But overall I was pleasantly surprised at how well organized this one seemed to be on race day. I agree the starting pens were a mess. I was in the orange pen, one up from the slowest yellow pen but we were all crammed in together and had the same try to shove to the front. Either have less color bands or more pens. And then as you said, they didn’t let us start until most of the elite folks were pretty much coming around for lap 2. I basically felt like I was constantly being passed on my first lap and then had next to no one around for lap 2.

    But even so, the course was lit up in a fun way and I actually didn’t mind being slow because it meant I actually got to see it in the dark for my lap 2. And considering it was a night race, I was impressed at the number of staff they had manning the course for safety and how enthusiastic even they were cheering folks on.

    — Amy    13 May 2014, 18:38    #
  5. Funnily enough we were chatting about the price of some 10k runs on our way back from Market Drayton 10k on Sunday. We all agreed that £14 was a good price £30 was not! The ‘goody bag’ we recieved was HUGE! OK so we got the obligatory t-shirt (far too big!) and medal but on top of that, oats, gingerbread man, sweets, a whole tray – yes tray! – of Muller yoghurts (missed out on the Muller rice), pork pies, sausage rolls…. the list goes on. There were issues with a malfunction on the timing mats at the start but other than that it was really well organised and at £14 incredible value :-D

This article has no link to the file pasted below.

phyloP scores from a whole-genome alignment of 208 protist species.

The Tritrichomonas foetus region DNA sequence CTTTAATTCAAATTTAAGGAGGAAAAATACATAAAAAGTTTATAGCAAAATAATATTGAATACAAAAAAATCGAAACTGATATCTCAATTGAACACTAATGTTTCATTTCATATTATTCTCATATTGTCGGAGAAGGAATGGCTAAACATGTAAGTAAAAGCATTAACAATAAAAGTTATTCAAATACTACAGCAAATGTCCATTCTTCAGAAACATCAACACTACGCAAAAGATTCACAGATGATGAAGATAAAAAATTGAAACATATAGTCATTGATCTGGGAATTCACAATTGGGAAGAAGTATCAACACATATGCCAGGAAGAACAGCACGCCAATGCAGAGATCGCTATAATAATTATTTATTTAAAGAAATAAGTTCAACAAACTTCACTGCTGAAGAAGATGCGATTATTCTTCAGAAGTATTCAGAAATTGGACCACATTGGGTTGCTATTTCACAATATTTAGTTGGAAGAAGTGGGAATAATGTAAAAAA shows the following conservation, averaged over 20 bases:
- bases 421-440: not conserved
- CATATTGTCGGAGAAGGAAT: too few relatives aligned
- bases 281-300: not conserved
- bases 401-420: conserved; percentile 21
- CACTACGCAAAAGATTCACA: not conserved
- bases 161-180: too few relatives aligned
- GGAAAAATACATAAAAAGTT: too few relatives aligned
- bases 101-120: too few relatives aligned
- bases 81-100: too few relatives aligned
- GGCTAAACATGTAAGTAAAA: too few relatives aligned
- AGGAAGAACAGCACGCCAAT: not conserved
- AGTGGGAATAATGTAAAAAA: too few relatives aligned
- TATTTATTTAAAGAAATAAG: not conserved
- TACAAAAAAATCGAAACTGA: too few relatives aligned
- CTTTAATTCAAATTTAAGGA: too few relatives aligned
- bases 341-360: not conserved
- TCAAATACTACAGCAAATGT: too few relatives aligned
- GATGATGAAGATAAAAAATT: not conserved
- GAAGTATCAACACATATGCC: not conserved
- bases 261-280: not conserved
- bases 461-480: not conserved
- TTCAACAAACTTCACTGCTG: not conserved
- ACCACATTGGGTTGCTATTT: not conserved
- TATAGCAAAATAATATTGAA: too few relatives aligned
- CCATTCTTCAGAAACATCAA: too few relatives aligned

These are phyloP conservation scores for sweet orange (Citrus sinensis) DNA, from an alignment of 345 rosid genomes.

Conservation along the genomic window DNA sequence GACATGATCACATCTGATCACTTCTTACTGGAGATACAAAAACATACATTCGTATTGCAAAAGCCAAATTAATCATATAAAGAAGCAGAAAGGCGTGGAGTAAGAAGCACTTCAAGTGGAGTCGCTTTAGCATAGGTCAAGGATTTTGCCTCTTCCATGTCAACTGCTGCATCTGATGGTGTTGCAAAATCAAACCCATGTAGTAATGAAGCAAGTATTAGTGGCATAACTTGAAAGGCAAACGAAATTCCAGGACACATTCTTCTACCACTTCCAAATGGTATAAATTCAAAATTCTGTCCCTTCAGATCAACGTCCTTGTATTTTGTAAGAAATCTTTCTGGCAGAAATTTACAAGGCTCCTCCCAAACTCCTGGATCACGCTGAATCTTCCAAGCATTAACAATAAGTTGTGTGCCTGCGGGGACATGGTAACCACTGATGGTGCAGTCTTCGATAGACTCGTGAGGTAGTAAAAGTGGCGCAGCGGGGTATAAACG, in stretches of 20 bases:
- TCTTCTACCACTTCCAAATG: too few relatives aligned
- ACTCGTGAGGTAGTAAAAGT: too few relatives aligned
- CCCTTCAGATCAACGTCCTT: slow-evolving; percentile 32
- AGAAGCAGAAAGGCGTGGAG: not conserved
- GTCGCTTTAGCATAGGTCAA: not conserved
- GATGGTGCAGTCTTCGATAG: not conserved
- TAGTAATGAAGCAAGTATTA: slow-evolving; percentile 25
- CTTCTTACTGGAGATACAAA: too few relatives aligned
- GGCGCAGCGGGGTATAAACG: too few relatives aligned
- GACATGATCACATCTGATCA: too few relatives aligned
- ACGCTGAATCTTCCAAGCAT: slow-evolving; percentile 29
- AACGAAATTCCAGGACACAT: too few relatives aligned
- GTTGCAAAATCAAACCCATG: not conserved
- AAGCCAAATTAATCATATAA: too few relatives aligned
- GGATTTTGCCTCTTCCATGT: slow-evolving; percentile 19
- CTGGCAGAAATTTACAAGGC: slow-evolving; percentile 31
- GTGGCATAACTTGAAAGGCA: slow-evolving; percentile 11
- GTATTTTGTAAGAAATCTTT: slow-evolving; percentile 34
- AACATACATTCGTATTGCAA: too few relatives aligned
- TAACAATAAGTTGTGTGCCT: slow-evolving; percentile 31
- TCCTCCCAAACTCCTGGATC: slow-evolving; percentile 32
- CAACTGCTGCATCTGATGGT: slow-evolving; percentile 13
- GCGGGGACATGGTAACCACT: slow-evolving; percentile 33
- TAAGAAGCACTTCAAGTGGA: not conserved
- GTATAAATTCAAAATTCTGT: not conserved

Louise    13 May 2014, 20:46    #
  6. Thanks for a great race report Melissa. Although I’m now distracted by the thought of the jacket with wearable electronics which quite frankly sounds awesome! From, a running blogging non-princess, more a pauper!

    — kathleen    16 May 2014, 09:53    #
  7. Your race report was brought to my attention Melissa so thought I’d stop by… don’t EVEN get me started on the whole princess blogger thing. 100% agree.

    I still had my gripes about some of the condescending girly stuff – giving us ‘skinny popcorn’ in the post-run pack does not a refuelling snack make and telling me to change into my dancing shoes instead of running shoes after the race… I wear flyknits thanks!

    I think at the end of the day they’re slightly between a rock and a hard place. It annoys me that they think we need necklaces, skinny popcorn and a non-competitive atmosphere but if they did organise a female-only race aimed at competitive runners they wouldn’t get the same take up… so then what does that say about the state of women’s running? They’re not really elevating it, but at least they’re getting girls who may otherwise not have run to run through the race. They should feature more fast girl runners rather than Instagram runners as inspiration… surely there’s some out there who run a fast 10k AND look pretty in a crop top?!

    — Jules    22 May 2014, 17:18    #